By far the wildest show on television, ‘American Horror Story’ drew its (I would call it brilliant overall) first season to a close last week. I’m not sure what I was expecting from the finale episode, but it’s safe to say that I wouldn’t have ever guessed this. Honestly, I’m not sure whether that’s good or bad. (Spoilers to follow.)
I don’t want to say that I’m disappointed with the episode, called ‘Afterbirth’. However, it’s very tonally different from the rest of the season, to the point where it almost feels like a whole new crew came in to shoot this one. Stylistically, it’s been photographed with a lot of weird mist filters and deliberate focus errors that are really overdone and grow annoying quickly. The plot also feels more like a season premiere episode, designed to establish a direction for the second season, than a finale. I think that the previous week’s episode ended in a good place that would have made a more fitting finale.
In any case, we have a definitive answer to my speculation about what would happen to Ben. He’s dead now too. After moping around a bit and threatening to kill himself to be with his family, the ghosts of Vivien and Violet appear and beg him to get out of the house with the new baby. On his way out the door, he’s ambushed by Hayden and the intruder psychos, who string him up and hang him from the chandelier, staging it to look like a suicide. So, officially, the entire main cast of characters has been killed off in the first season. What kind of show does that?
At this point, a whole new family moves in: Stacy and Miguel Ramos, and their teenage son Gabe. (If Stacy looks familiar, actress Lisa Vidal recently played the First Lady in ‘The Event‘. Yeah, remember that one?) Realtor Marcy pushes the house on them hard by playing off the Harmons’ deaths as a tragic love story. (Incidentally, it appears that Vivien’s dog is alive after all, since Marcy is taking care of him.) Son Gabe says that he doesn’t believe in ghosts. That’s about to change.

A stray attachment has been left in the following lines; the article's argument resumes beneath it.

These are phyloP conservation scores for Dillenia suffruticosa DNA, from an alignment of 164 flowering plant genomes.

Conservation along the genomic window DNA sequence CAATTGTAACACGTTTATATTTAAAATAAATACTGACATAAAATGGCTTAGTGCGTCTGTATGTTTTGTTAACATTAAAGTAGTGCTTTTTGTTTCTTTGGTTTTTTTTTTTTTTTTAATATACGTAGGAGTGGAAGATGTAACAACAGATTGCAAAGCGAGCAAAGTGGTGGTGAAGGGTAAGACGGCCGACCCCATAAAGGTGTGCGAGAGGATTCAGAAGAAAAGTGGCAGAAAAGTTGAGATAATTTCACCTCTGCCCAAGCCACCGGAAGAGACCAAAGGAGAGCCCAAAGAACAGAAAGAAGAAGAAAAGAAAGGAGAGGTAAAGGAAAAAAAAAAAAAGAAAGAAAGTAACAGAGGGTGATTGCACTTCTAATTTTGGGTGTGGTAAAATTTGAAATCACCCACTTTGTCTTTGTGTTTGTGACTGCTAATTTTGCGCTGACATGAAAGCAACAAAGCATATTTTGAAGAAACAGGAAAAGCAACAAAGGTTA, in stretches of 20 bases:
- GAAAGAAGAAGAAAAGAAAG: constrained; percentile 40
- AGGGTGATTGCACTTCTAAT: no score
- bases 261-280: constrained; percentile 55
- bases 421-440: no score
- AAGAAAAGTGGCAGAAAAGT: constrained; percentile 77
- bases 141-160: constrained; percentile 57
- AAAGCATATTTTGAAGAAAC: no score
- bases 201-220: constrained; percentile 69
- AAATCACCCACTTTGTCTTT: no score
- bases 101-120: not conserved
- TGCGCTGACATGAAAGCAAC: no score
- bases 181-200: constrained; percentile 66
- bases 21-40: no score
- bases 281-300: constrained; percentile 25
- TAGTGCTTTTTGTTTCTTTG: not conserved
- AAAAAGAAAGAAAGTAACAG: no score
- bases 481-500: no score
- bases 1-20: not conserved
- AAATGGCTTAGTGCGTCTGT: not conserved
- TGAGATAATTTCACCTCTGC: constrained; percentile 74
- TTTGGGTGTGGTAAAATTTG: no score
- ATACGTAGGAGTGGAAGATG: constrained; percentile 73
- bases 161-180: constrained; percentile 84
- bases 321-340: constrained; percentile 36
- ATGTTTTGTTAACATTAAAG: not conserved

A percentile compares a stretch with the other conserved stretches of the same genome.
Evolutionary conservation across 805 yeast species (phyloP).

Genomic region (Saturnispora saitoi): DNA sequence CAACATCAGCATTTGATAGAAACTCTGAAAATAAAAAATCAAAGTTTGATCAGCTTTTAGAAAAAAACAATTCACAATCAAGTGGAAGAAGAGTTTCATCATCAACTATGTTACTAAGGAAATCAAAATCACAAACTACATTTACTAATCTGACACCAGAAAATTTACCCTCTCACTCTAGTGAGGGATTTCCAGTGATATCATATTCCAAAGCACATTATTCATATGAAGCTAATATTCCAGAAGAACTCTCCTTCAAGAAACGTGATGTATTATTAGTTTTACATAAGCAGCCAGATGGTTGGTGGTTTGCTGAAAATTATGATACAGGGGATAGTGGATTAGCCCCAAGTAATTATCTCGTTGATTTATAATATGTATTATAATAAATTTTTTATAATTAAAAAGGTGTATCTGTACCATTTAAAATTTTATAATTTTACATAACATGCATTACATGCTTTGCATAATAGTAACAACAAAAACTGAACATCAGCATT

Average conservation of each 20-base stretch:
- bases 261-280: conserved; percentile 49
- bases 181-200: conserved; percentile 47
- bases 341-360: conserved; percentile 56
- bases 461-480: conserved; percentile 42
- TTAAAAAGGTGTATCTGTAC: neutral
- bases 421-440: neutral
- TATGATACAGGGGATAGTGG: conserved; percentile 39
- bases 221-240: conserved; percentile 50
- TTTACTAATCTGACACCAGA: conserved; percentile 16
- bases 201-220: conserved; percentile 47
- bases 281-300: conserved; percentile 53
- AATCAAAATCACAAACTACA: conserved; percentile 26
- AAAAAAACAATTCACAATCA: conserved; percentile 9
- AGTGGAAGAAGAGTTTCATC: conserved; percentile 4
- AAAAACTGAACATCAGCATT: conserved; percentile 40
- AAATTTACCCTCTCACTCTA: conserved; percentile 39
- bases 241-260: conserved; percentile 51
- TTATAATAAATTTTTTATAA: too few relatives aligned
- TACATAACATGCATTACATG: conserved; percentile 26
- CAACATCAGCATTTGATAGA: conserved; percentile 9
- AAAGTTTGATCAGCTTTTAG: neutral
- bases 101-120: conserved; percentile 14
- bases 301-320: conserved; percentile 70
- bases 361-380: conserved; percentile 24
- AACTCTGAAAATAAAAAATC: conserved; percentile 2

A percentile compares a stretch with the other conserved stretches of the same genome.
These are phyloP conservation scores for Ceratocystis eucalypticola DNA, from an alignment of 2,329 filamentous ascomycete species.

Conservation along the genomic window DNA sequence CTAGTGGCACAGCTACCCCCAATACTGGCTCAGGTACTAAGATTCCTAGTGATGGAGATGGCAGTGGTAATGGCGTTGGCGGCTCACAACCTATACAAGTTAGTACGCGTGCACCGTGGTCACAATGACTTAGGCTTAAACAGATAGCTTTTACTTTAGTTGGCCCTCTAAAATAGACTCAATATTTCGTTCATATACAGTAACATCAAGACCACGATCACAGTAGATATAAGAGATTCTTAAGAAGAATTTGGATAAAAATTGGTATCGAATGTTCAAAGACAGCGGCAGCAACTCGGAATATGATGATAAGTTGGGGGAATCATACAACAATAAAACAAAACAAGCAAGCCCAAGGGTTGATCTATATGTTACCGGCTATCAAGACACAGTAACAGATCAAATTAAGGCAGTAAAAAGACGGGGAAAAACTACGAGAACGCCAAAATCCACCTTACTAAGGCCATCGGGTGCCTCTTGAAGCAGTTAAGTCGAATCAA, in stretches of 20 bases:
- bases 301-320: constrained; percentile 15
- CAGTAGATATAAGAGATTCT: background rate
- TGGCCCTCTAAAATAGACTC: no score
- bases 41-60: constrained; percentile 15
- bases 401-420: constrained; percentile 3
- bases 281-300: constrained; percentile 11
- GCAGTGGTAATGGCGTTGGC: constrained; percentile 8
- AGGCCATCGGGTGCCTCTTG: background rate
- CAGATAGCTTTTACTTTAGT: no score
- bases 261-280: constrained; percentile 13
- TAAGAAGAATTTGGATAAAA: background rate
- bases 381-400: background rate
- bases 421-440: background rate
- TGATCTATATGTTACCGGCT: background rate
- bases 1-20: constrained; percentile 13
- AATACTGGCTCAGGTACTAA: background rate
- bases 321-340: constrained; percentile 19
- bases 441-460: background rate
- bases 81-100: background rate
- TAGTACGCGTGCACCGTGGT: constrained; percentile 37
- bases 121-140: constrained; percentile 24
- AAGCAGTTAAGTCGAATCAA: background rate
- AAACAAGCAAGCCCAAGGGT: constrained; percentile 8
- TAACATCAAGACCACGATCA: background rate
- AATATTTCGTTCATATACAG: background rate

Lest we think that Season 2 will be all about the Ramoses getting haunted by the Harmons, Ben and Vivien team up with some of the more sympathetic ghosts in the house (Moira, Beau and Larry’s wife among them) to stage a ‘Beetlejuice’-style bio-exorcism. Ben puts on the Rubber Man suit and chases the couple down to the basement, where he and Viv stab and shoot one another, then cackle in demented glee as the Ramoses freak the hell out. Meanwhile, upstairs, and apparently unrelated to these plans, Tate threatens to kill Gabe out of some misguided belief that it would make Violet happy to have a new boyfriend, or something. Violet stops him and the kid gets away. All of the Ramoses run screaming from the house, and that’s the last we’re likely to see of them. Vivien comments that another family will just move in eventually, and Ben responds that they’ll know what to do about it next time.
Vivien later finds Nora trying to play mommy to Viv’s dead baby. (She explains that it breathed a single breath and then died in the house.) The kid’s a screamer, and it turns out that Nora has no motherly instinct after all. Her name for the child is Noisy Little Monster. She’s exhausted, and seems relieved when Vivien takes the baby away. The baby promptly stops crying in Vivien’s hands.
Vivien asks Moira to be the child’s godmother. Ben sets up a Christmas tree, and at long last the Harmon family is one happy cohesive unit. Death has really brought them together. Hayden and Tate watch through the windows, biding their time to mess things up again.
As for the baby that lived, that one changes hands a few times. First, Ben (while still alive) takes it away from Constance. Then Hayden steals it when she murders Ben. Constance promptly steals it back with Travis’ help, and raises the boy as her own across the street, beyond the ghosts’ reach (except on Halloween, one would assume). When the police detectives come around investigating, Constance hides the child in a closet (remember Addy’s time-out room?) and cooks up a story that Violet must have run off with the baby when she found her father dead.
In an epilogue, we jump forward three years. Constance visits her hairdresser, positively glowing with joy. She brags all about her new son (an orphan of dead cousins, she pretends), and beams with pride at every mention of him. “Tragedy was preparing me for something greater,” she says.
Constance has named the boy Michael, but might well have called him Damien. Upon returning home, she finds that the 3-year-old has murdered his nanny. He sits in a rocking chair and laughs over the corpse. “Now what am I going to do with you?” Constance asks rhetorically.
I take it that next season will be a mixture of the Harmons scaring off potential new residents while the antichrist grows up across the street. Depending on how that’s pulled off, I suppose it could work. I do still fear for the show, though. As I said when I first started watching, all TV series produced by Ryan Murphy eventually fall to pieces. It’s not a question of “if,” but “when.” I don’t think that I’m ready to proclaim this episode a jump-the-shark moment yet, but something about it feels decidedly off. The first few episodes of next season may well determine this show’s fate. All things considered, I’m just glad to have gotten one good season out of it.